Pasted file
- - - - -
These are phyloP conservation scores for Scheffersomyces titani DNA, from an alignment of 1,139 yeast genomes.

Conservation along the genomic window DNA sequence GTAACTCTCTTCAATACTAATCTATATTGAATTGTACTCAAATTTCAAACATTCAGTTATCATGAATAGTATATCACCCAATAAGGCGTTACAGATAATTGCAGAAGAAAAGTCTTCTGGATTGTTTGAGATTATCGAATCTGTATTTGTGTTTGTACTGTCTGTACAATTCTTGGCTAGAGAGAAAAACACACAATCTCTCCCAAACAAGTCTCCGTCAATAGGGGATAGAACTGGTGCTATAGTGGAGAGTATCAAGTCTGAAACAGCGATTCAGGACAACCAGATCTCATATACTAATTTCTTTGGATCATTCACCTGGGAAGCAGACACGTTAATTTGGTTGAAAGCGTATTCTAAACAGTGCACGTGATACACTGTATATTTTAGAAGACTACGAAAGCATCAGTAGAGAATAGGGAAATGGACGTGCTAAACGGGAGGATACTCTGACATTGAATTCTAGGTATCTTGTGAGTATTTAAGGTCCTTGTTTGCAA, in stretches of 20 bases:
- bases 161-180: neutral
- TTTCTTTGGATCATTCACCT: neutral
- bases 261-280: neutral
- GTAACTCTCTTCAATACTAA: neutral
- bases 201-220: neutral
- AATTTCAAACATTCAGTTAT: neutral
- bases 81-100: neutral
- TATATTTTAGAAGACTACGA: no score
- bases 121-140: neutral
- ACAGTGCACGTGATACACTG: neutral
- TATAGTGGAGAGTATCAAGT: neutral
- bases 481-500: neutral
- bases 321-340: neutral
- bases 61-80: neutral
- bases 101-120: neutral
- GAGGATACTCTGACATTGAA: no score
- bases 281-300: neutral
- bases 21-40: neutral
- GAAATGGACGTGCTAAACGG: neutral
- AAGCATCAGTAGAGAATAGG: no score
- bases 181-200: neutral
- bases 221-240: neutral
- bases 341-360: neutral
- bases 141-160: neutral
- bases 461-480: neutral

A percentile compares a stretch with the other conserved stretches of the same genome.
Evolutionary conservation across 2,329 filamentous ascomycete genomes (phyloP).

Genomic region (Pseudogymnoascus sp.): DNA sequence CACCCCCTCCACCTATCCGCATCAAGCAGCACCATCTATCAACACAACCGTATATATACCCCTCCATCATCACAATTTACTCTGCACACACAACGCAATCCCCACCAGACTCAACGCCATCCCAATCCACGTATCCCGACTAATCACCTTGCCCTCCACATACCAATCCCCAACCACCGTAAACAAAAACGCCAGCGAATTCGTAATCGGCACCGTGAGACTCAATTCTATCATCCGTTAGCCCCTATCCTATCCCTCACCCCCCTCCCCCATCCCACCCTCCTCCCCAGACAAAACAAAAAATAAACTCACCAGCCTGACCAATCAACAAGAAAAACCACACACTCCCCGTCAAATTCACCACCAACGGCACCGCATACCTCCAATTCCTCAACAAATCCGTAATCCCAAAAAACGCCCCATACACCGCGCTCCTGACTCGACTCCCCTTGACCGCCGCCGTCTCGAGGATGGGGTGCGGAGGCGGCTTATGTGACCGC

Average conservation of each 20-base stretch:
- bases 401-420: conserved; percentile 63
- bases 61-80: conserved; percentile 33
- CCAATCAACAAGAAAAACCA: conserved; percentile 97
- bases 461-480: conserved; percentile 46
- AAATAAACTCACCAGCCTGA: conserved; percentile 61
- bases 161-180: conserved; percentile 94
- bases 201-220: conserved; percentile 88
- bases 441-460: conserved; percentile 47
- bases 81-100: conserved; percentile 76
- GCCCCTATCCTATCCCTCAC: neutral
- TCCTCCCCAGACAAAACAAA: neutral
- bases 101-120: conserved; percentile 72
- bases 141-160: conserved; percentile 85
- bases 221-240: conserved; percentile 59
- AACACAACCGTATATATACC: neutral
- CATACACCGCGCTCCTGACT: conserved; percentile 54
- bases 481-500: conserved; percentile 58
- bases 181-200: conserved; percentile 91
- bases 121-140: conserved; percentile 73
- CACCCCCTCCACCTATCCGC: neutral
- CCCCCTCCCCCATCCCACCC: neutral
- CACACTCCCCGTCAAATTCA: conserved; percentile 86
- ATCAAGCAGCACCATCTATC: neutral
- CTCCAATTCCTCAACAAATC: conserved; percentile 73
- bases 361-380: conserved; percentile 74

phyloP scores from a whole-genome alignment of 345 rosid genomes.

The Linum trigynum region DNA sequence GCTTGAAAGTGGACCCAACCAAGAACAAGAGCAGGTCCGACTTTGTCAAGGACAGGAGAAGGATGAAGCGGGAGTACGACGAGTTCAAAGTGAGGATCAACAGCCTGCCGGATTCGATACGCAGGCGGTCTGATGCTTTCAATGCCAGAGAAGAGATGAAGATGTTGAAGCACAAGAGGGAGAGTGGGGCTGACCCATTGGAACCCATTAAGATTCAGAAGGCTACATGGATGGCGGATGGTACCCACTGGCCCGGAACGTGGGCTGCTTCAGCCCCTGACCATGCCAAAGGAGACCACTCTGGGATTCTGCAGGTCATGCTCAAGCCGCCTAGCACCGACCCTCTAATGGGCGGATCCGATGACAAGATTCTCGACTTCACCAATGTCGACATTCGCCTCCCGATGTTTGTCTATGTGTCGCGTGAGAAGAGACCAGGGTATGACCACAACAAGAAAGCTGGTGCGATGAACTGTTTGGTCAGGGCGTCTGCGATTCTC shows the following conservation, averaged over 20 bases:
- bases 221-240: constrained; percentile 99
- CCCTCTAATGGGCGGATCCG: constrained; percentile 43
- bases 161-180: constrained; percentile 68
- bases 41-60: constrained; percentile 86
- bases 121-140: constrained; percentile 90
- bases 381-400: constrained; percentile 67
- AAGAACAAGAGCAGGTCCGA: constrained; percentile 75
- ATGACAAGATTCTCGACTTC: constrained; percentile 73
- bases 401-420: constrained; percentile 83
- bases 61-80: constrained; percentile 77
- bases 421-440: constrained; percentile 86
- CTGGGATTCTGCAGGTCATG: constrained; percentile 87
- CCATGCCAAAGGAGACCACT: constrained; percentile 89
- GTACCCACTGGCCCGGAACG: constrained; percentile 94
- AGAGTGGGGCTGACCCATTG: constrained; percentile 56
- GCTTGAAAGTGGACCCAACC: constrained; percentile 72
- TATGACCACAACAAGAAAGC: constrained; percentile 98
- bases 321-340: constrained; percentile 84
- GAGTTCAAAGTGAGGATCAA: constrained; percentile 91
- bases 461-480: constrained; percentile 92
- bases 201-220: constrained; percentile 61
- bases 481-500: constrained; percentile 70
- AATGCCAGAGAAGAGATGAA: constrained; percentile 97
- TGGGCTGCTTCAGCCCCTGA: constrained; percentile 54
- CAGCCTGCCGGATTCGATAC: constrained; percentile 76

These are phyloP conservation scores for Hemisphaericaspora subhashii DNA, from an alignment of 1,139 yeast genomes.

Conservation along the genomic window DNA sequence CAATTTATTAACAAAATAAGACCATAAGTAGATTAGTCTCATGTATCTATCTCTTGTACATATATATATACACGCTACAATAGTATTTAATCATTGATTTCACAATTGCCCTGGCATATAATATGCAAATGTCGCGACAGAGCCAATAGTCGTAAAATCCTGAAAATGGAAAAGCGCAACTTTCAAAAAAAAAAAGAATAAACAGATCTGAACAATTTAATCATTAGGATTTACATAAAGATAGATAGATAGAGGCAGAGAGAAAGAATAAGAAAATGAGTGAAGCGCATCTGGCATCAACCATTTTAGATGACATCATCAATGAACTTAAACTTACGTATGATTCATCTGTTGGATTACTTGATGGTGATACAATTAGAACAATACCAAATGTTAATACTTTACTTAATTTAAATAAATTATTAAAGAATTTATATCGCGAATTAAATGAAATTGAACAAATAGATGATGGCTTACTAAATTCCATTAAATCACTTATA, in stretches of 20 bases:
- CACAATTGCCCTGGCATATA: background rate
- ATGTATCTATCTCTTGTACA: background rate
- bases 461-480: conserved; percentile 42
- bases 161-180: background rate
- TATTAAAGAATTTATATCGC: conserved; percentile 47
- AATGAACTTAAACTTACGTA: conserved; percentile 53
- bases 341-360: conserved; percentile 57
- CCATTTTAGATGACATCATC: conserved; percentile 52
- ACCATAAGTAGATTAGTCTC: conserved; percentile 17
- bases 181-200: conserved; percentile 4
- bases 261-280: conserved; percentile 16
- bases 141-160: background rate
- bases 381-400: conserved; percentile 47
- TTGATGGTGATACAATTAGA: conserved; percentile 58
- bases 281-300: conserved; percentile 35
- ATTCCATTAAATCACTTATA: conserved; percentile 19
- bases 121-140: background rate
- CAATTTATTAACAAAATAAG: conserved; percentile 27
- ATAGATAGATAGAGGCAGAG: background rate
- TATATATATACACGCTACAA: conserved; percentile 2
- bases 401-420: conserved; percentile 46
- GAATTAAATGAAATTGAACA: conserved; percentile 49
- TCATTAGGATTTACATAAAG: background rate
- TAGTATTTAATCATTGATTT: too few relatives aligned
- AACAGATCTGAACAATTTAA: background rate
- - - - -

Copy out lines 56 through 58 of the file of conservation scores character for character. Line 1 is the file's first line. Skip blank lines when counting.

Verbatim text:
- bases 361-380: conserved; percentile 74

phyloP scores from a whole-genome alignment of 345 rosid genomes.

The Linum trigynum region DNA sequence GCTTGAAAGTGGACCCAACCAAGAACAAGAGCAGGTCCGACTTTGTCAAGGACAGGAGAAGGATGAAGCGGGAGTACGACGAGTTCAAAGTGAGGATCAACAGCCTGCCGGATTCGATACGCAGGCGGTCTGATGCTTTCAATGCCAGAGAAGAGATGAAGATGTTGAAGCACAAGAGGGAGAGTGGGGCTGACCCATTGGAACCCATTAAGATTCAGAAGGCTACATGGATGGCGGATGGTACCCACTGGCCCGGAACGTGGGCTGCTTCAGCCCCTGACCATGCCAAAGGAGACCACTCTGGGATTCTGCAGGTCATGCTCAAGCCGCCTAGCACCGACCCTCTAATGGGCGGATCCGATGACAAGATTCTCGACTTCACCAATGTCGACATTCGCCTCCCGATGTTTGTCTATGTGTCGCGTGAGAAGAGACCAGGGTATGACCACAACAAGAAAGCTGGTGCGATGAACTGTTTGGTCAGGGCGTCTGCGATTCTC shows the following conservation, averaged over 20 bases: